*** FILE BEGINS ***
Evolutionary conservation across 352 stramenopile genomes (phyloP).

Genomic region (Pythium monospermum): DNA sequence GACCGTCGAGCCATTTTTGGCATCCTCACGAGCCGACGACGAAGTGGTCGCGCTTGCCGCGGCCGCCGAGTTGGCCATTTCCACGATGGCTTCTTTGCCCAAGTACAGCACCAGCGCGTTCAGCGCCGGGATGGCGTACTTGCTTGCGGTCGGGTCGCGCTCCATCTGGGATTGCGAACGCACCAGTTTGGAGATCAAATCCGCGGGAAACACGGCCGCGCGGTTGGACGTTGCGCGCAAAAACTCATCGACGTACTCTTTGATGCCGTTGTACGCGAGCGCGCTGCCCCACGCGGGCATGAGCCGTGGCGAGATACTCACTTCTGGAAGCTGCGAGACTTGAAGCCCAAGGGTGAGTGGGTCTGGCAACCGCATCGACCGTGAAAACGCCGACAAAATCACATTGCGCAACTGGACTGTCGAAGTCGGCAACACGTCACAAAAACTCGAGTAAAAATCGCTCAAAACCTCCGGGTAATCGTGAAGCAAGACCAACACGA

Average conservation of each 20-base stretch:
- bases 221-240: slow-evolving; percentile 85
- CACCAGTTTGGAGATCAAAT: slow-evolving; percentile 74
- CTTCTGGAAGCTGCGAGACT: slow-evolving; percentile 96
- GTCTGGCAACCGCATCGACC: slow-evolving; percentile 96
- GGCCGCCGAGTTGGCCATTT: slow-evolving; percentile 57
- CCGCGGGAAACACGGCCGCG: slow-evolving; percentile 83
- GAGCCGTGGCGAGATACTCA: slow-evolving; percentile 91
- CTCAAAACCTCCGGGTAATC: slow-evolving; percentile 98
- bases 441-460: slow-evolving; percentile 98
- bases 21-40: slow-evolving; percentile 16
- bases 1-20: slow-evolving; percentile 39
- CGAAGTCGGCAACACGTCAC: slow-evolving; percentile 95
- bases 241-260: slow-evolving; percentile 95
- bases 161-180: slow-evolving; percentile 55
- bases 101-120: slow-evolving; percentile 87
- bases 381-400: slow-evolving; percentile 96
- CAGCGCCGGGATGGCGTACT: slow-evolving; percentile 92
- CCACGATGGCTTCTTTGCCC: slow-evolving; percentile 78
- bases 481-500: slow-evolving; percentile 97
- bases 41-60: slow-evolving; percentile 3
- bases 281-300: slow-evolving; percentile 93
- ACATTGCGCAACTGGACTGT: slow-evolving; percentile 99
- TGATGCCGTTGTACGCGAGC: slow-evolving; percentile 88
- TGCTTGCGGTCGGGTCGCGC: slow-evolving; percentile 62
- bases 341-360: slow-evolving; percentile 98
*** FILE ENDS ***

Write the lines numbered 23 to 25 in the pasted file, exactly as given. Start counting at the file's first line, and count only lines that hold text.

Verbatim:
- bases 41-60: slow-evolving; percentile 3
- bases 281-300: slow-evolving; percentile 93
- ACATTGCGCAACTGGACTGT: slow-evolving; percentile 99